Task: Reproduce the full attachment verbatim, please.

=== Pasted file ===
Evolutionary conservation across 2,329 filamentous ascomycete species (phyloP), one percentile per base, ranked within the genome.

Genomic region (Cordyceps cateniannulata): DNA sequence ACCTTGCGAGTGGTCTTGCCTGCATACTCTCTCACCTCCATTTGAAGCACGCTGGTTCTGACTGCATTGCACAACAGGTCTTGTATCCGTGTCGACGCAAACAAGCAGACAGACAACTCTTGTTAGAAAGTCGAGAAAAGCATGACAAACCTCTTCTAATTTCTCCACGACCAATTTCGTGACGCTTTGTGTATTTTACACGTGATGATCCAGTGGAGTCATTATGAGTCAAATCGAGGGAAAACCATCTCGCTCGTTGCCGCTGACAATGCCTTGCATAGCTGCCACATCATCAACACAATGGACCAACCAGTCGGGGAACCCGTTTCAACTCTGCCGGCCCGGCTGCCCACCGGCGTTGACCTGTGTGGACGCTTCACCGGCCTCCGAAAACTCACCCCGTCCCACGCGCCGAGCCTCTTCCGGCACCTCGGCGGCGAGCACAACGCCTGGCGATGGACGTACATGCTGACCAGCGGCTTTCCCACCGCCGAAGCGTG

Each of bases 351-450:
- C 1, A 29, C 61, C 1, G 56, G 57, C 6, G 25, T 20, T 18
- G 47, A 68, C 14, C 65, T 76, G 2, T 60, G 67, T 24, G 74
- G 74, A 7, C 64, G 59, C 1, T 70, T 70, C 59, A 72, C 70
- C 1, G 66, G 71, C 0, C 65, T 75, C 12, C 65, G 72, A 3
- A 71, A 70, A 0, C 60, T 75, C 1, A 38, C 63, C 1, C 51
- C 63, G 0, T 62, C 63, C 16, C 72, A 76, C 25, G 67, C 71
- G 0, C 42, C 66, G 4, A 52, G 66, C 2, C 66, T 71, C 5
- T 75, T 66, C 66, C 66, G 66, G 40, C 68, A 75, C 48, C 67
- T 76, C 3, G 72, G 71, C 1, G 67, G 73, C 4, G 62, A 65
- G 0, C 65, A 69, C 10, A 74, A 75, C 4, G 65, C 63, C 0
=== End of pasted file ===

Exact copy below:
Evolutionary conservation across 2,329 filamentous ascomycete species (phyloP), one percentile per base, ranked within the genome.

Genomic region (Cordyceps cateniannulata): DNA sequence ACCTTGCGAGTGGTCTTGCCTGCATACTCTCTCACCTCCATTTGAAGCACGCTGGTTCTGACTGCATTGCACAACAGGTCTTGTATCCGTGTCGACGCAAACAAGCAGACAGACAACTCTTGTTAGAAAGTCGAGAAAAGCATGACAAACCTCTTCTAATTTCTCCACGACCAATTTCGTGACGCTTTGTGTATTTTACACGTGATGATCCAGTGGAGTCATTATGAGTCAAATCGAGGGAAAACCATCTCGCTCGTTGCCGCTGACAATGCCTTGCATAGCTGCCACATCATCAACACAATGGACCAACCAGTCGGGGAACCCGTTTCAACTCTGCCGGCCCGGCTGCCCACCGGCGTTGACCTGTGTGGACGCTTCACCGGCCTCCGAAAACTCACCCCGTCCCACGCGCCGAGCCTCTTCCGGCACCTCGGCGGCGAGCACAACGCCTGGCGATGGACGTACATGCTGACCAGCGGCTTTCCCACCGCCGAAGCGTG

Each of bases 351-450:
- C 1, A 29, C 61, C 1, G 56, G 57, C 6, G 25, T 20, T 18
- G 47, A 68, C 14, C 65, T 76, G 2, T 60, G 67, T 24, G 74
- G 74, A 7, C 64, G 59, C 1, T 70, T 70, C 59, A 72, C 70
- C 1, G 66, G 71, C 0, C 65, T 75, C 12, C 65, G 72, A 3
- A 71, A 70, A 0, C 60, T 75, C 1, A 38, C 63, C 1, C 51
- C 63, G 0, T 62, C 63, C 16, C 72, A 76, C 25, G 67, C 71
- G 0, C 42, C 66, G 4, A 52, G 66, C 2, C 66, T 71, C 5
- T 75, T 66, C 66, C 66, G 66, G 40, C 68, A 75, C 48, C 67
- T 76, C 3, G 72, G 71, C 1, G 67, G 73, C 4, G 62, A 65
- G 0, C 65, A 69, C 10, A 74, A 75, C 4, G 65, C 63, C 0